Celebrated American author, Joseph Heller, is best remembered for the towering achievement that was “Catch-22”. One of his lesser known (but highly enjoyable) reads is “Good As Gold”, the story of a middle-aged university English professor and author who is offered the chance for success, fame and fortune in Washington D.C. as the country’s first ever Jewish Secretary Of State. One of the chapter titles that has stayed with me since the book was released is “Nothing Succeeds As Planned”.
Words to live by, I reckon.
And certainly it’s a statement that could be applied to the fortunes of the R&D Tax Incentive (the Incentive) in recent years.
The Story So Far
The Coalition’s manufacturing policy in the lead up to the 2013 Federal election promised a comprehensive review of the Incentive as an input to the proposed Taxation White Paper. The idea of a specifically targeted ‘second’ Incentive for SMEs was mooted. Misgivings about Labor’s intention to exclude companies with an Australian assessable income of $20 billion or more were tabled. All the talk was about improving value and associated outcomes.
Well, nothing succeeded as planned. The Incentive is only now being reviewed by the Centre for International Economics, well after the close of submissions for the Taxation White Paper. To date, there has been no mention of a second program. The Coalition actually tried to get the $20 billion exclusion clause through the Senate and ended up succeeding with the fallback restriction of the $100 million R&D expenditure cap that was passed with no public consultation. A Bill to permanently cut the two R&D Tax Credit rates by 1.5% remains before Parliament some 18 months after the measure was announced in the 2014 Federal Budget. In other words, a result for the Incentive reflecting much less value and more restrictive outcomes.
Nothing succeeds as planned.
The Next Chapter
And now the market awaits the new Prime Minister’s Innovation Statement which may be delivered as early as next Monday. The clear expectation is that it will include significant announcements around the Incentive, along with a range of other innovation support measures.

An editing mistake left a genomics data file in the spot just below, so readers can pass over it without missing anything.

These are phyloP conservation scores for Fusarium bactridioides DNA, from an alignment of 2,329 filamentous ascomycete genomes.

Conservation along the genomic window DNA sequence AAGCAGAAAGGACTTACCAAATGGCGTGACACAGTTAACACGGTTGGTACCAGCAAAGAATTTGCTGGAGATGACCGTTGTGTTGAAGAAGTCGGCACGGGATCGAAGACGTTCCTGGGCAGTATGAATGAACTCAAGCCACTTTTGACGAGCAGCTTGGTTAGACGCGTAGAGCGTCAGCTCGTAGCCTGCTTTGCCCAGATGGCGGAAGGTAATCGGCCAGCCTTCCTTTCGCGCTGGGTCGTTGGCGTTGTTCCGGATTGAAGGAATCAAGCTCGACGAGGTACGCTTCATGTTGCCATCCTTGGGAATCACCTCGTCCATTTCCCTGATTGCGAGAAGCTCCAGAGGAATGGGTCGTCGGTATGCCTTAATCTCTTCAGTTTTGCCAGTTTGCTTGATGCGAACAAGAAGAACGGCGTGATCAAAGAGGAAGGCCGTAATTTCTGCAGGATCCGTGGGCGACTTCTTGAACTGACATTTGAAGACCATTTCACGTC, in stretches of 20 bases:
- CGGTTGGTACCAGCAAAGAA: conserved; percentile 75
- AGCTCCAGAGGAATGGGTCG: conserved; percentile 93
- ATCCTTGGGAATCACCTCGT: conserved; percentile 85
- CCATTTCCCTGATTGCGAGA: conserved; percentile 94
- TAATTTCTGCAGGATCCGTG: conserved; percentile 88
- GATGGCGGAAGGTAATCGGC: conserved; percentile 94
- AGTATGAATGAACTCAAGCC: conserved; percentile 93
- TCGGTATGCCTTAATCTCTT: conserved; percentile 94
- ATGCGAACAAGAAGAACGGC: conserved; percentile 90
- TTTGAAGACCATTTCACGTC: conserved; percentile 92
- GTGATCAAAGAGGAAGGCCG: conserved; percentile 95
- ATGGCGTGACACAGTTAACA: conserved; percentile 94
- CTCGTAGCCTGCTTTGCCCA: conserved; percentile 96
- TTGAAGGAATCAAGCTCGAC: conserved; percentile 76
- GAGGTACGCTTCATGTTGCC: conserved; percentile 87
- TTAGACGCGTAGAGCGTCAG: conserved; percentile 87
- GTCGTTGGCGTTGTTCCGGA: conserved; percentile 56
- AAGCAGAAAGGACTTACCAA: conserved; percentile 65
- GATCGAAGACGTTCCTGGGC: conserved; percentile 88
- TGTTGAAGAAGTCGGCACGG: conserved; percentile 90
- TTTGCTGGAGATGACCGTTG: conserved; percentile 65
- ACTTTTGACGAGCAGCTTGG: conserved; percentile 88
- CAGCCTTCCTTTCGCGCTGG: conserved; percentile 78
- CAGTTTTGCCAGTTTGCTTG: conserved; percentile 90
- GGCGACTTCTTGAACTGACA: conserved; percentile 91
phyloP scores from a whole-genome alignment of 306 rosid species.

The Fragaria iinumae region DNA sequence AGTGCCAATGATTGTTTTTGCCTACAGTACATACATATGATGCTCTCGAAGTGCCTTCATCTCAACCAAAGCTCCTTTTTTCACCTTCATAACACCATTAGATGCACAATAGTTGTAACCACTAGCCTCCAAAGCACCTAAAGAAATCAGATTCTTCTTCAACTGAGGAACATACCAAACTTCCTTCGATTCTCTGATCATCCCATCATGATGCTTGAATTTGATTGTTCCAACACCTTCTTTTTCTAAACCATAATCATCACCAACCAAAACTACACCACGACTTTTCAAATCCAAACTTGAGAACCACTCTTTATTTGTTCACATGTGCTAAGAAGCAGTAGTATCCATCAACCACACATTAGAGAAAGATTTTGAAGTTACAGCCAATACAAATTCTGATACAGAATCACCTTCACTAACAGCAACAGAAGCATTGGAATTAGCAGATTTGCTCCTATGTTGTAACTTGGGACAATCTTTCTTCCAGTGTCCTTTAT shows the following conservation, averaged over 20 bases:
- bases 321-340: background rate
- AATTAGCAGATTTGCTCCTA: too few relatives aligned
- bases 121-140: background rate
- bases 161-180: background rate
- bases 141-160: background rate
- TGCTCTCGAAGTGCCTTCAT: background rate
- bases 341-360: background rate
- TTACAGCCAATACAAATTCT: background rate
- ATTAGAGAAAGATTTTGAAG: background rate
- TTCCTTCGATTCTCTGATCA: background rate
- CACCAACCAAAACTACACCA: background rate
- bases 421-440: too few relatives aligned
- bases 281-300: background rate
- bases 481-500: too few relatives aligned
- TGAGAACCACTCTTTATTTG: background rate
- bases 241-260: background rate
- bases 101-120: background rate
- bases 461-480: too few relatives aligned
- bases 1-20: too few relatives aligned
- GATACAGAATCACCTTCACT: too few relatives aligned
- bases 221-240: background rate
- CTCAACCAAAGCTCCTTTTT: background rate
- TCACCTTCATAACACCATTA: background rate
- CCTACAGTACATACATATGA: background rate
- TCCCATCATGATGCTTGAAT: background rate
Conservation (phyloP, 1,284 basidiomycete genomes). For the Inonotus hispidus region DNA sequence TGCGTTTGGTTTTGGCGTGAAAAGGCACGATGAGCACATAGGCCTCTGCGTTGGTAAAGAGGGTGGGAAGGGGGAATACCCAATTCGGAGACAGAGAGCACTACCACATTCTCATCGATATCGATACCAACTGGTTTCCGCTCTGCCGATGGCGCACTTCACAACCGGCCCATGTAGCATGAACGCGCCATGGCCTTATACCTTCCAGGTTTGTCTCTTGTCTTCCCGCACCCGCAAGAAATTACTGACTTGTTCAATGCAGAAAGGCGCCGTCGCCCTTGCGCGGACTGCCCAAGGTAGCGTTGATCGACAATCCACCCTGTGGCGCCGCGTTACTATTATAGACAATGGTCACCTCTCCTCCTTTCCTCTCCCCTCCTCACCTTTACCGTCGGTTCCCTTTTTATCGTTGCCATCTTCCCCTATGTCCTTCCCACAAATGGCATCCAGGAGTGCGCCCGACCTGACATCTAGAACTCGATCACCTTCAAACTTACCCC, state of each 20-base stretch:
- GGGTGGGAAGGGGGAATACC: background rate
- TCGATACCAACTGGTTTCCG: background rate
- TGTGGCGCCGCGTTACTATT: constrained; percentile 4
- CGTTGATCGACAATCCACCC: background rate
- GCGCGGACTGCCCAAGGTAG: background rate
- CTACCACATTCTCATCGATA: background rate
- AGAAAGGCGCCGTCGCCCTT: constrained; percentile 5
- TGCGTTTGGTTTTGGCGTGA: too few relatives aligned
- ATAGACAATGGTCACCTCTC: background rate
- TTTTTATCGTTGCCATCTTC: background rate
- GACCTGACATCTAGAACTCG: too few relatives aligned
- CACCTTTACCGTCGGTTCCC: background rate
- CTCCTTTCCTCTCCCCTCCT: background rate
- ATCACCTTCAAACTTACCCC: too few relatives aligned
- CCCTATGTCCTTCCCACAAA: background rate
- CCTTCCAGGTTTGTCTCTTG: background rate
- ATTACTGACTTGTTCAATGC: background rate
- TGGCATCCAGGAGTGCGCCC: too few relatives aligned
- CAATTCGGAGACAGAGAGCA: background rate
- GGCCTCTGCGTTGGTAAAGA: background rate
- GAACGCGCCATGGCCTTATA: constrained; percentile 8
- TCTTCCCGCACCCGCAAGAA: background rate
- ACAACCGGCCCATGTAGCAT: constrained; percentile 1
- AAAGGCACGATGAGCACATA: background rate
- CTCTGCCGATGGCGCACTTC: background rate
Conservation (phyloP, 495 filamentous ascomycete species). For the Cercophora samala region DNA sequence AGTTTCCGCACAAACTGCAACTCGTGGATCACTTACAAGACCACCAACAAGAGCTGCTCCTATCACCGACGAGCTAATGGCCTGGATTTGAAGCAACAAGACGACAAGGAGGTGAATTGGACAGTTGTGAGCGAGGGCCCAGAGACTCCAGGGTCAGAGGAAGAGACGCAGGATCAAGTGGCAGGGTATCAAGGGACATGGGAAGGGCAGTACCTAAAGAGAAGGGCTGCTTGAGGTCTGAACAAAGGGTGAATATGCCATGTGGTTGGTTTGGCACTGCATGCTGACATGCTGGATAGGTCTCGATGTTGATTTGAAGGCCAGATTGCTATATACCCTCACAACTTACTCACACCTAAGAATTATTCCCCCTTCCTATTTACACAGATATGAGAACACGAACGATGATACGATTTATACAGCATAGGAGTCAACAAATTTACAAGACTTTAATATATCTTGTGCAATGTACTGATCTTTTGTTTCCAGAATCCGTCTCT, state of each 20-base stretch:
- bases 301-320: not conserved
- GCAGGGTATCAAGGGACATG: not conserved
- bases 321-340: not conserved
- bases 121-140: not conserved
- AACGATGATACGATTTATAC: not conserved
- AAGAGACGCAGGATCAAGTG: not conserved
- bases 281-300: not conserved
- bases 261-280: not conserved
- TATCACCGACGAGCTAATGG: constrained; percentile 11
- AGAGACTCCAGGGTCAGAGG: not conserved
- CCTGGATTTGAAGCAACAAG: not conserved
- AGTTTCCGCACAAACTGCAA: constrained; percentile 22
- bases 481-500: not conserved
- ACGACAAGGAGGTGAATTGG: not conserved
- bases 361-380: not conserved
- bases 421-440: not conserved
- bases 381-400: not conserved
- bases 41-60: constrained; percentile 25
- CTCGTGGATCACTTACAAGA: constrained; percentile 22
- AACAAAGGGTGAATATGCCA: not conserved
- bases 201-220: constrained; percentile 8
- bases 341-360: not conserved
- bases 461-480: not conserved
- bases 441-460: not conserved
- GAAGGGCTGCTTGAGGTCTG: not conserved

Buzz words have informed the public discussion about the Incentive’s design going forward including ‘private-public sector collaboration’, ‘better targeted’, ‘finite resource’, ‘whole of project’, ‘business-as-usual’, ‘start-ups’ and ‘additionality’. The public discourse has not been matched by any public consultation around the nature of any changes or improvements. There simply hasn’t been time. As a result, there is a measure of concern, if not panic about what the announcement may contain, along with a healthy dose of optimism. The usual yin and yang.
My counsel is to relax, stay calm and make sure you don’t overeat early next week so you’ve got some space and time to digest the contents of the Innovation Statement. It may well have some problems and issues but it might just herald a new, more enlightened vision of the role of government in the Australian innovation paradigm.
And, remember, announcements are one thing. Legislation is another. There will be much public discourse and, hopefully, genuine consultation around the delivery and detail of the finalised measures.
What we hear next week won’t be the end of the matter. After all, nothing succeeds as planned.
Should you wish to discuss this matter further, please do not hesitate to contact
Kris Gale on (02) 9810 7211 or email email@example.com
MJA updates keep you informed on how government decisions will effect your business. This is a must if you want to know the latest on business and company insights without having to read and decipher complicated law and tax manuscripts.